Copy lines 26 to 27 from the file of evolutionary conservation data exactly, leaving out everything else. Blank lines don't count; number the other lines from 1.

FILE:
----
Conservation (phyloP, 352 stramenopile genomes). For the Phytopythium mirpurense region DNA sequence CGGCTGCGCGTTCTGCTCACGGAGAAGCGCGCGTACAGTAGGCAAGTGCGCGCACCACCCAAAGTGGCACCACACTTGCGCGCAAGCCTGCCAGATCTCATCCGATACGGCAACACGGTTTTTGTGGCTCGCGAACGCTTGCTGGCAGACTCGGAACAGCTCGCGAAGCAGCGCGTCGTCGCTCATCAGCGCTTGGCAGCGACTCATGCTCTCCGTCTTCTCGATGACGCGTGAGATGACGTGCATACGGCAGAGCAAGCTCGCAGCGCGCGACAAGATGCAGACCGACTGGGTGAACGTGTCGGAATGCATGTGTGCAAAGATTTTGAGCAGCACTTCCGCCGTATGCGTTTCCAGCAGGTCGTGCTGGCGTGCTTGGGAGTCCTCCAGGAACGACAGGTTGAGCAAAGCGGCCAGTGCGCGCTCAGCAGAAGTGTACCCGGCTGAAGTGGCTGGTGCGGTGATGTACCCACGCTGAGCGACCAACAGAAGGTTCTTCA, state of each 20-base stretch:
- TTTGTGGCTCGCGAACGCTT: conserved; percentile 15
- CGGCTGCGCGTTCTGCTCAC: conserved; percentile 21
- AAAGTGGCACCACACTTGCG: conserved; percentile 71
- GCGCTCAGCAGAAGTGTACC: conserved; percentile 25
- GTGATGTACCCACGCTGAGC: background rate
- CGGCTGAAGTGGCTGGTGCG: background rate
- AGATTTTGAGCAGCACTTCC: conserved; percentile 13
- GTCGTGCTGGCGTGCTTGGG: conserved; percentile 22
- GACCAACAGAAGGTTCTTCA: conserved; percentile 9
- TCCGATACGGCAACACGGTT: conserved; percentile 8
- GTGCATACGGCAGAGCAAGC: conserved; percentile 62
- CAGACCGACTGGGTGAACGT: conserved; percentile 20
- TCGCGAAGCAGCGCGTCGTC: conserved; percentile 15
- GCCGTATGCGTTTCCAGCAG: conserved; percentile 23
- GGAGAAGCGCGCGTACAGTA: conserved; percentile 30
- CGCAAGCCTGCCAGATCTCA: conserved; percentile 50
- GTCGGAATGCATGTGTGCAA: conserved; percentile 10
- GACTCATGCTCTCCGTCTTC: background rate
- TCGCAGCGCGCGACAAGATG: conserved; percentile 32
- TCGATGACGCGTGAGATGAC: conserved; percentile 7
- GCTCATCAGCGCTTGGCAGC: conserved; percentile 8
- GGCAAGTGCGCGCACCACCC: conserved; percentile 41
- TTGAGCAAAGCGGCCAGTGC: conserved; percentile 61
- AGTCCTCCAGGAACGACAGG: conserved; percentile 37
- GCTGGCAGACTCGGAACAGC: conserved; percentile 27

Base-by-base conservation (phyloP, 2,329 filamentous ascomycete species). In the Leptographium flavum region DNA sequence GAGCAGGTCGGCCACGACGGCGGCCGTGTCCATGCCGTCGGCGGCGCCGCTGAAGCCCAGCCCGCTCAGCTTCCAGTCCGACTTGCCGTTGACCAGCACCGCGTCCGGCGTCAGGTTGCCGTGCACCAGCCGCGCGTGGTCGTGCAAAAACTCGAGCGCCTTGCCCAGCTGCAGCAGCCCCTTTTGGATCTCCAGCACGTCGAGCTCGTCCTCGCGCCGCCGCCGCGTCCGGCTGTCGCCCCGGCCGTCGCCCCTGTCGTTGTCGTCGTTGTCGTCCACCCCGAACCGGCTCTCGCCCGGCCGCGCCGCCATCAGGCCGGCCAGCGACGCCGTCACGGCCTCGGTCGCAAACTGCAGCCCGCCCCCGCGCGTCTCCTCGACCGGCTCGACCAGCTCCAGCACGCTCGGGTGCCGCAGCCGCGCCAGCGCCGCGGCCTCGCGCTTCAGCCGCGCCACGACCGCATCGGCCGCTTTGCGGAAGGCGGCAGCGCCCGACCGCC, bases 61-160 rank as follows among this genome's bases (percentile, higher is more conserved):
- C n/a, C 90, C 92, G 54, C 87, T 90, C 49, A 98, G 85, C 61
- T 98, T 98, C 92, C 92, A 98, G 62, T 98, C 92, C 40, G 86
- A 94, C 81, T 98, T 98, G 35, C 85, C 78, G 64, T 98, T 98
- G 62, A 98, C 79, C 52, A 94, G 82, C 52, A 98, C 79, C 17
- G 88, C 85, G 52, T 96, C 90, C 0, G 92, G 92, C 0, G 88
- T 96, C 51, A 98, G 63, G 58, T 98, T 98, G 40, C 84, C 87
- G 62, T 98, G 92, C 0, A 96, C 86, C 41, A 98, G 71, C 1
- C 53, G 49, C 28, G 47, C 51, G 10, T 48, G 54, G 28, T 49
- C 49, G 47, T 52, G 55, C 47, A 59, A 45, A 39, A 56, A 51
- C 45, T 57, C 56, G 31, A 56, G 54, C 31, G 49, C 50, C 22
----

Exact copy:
- GCTGGCAGACTCGGAACAGC: conserved; percentile 27

Base-by-base conservation (phyloP, 2,329 filamentous ascomycete species). In the Leptographium flavum region DNA sequence GAGCAGGTCGGCCACGACGGCGGCCGTGTCCATGCCGTCGGCGGCGCCGCTGAAGCCCAGCCCGCTCAGCTTCCAGTCCGACTTGCCGTTGACCAGCACCGCGTCCGGCGTCAGGTTGCCGTGCACCAGCCGCGCGTGGTCGTGCAAAAACTCGAGCGCCTTGCCCAGCTGCAGCAGCCCCTTTTGGATCTCCAGCACGTCGAGCTCGTCCTCGCGCCGCCGCCGCGTCCGGCTGTCGCCCCGGCCGTCGCCCCTGTCGTTGTCGTCGTTGTCGTCCACCCCGAACCGGCTCTCGCCCGGCCGCGCCGCCATCAGGCCGGCCAGCGACGCCGTCACGGCCTCGGTCGCAAACTGCAGCCCGCCCCCGCGCGTCTCCTCGACCGGCTCGACCAGCTCCAGCACGCTCGGGTGCCGCAGCCGCGCCAGCGCCGCGGCCTCGCGCTTCAGCCGCGCCACGACCGCATCGGCCGCTTTGCGGAAGGCGGCAGCGCCCGACCGCC, bases 61-160 rank as follows among this genome's bases (percentile, higher is more conserved):